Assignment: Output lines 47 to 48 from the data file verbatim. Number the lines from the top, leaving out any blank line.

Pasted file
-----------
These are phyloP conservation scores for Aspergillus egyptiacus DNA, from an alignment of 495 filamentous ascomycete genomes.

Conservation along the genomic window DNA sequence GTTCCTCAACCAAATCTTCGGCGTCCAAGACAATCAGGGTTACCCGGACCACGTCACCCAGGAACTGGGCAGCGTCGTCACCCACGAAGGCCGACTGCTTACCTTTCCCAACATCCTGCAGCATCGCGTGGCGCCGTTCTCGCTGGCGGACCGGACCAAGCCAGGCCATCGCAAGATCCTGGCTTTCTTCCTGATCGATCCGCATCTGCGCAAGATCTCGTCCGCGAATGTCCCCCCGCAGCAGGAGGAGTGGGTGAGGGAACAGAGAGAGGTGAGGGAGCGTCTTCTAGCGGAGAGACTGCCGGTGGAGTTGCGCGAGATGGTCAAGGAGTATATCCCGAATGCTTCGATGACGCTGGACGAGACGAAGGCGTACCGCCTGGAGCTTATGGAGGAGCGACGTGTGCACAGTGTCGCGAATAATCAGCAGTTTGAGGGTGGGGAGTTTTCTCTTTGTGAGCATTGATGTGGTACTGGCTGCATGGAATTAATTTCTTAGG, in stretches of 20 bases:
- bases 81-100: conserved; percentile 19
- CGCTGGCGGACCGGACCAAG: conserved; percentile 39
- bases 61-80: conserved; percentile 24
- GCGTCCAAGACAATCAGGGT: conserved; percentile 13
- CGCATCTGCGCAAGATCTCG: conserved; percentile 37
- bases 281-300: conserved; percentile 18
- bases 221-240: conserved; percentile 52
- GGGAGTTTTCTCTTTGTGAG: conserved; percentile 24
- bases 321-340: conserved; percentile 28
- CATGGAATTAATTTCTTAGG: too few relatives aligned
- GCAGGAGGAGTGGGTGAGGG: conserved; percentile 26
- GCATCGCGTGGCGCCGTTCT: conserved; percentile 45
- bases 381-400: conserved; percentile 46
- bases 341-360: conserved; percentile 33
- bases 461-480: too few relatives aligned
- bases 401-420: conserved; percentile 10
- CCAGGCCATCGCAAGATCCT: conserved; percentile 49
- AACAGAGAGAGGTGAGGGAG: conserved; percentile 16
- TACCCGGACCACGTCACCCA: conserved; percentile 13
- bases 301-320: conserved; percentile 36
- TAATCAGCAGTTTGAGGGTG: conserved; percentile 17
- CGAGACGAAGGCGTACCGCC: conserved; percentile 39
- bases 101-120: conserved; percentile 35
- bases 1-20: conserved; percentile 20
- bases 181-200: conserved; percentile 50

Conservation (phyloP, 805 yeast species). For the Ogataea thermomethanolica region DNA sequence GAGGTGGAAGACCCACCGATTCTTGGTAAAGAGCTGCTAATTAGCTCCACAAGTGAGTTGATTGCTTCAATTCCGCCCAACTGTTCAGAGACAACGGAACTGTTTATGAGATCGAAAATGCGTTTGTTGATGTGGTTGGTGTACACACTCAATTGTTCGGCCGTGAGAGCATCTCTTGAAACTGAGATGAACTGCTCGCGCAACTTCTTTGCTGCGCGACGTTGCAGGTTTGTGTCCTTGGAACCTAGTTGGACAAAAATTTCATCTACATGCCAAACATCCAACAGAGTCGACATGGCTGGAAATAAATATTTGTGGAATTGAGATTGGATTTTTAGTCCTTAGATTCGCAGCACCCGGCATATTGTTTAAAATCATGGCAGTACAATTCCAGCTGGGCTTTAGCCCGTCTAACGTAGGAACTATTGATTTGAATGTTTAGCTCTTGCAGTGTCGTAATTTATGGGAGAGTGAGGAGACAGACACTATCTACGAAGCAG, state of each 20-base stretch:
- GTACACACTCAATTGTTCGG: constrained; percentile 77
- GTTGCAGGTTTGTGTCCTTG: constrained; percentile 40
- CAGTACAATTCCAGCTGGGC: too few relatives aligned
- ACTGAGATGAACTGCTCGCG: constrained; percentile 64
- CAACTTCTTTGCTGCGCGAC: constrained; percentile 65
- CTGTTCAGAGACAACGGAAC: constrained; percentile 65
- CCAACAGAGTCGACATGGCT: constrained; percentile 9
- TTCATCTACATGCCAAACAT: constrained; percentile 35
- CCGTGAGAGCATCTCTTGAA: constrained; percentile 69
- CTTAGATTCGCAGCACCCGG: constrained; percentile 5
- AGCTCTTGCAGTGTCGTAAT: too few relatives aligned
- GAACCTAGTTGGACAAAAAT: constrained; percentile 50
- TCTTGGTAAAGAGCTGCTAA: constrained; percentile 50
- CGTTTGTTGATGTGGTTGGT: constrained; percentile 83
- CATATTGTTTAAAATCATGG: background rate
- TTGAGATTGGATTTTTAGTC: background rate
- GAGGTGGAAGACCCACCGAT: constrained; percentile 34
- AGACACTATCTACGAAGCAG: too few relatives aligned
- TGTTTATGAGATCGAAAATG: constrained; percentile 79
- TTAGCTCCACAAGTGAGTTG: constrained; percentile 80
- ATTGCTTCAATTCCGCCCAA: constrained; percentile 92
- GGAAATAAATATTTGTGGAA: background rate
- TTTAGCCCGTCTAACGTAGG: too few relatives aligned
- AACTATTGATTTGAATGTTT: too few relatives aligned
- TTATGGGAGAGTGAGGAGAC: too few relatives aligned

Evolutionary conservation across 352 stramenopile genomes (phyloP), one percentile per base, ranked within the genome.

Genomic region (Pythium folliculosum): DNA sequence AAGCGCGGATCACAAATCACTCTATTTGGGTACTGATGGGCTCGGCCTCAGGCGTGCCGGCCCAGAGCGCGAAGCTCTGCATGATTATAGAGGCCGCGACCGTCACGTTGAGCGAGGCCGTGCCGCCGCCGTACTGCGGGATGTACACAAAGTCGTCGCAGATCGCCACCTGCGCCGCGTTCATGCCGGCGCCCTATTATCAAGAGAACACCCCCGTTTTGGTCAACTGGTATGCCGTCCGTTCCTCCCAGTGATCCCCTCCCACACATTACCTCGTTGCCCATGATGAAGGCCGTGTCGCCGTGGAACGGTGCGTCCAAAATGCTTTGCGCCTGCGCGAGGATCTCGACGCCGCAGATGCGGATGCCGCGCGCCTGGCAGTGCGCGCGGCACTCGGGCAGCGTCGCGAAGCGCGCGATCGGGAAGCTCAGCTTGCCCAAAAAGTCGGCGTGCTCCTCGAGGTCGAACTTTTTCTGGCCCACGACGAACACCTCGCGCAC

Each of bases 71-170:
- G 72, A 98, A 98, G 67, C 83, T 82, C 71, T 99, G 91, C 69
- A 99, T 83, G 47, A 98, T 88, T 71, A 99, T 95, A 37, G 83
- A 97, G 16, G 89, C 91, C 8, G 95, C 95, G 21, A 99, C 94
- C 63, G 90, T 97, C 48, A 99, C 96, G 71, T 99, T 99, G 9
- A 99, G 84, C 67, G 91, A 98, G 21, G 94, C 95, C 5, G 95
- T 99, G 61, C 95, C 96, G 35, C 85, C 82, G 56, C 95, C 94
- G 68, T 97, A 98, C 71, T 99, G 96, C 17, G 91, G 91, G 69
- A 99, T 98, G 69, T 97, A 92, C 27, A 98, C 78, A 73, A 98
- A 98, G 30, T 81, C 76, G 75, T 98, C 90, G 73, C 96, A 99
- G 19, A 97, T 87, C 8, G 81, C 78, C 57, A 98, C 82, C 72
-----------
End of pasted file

- TGTTTATGAGATCGAAAATG: constrained; percentile 79
- TTAGCTCCACAAGTGAGTTG: constrained; percentile 80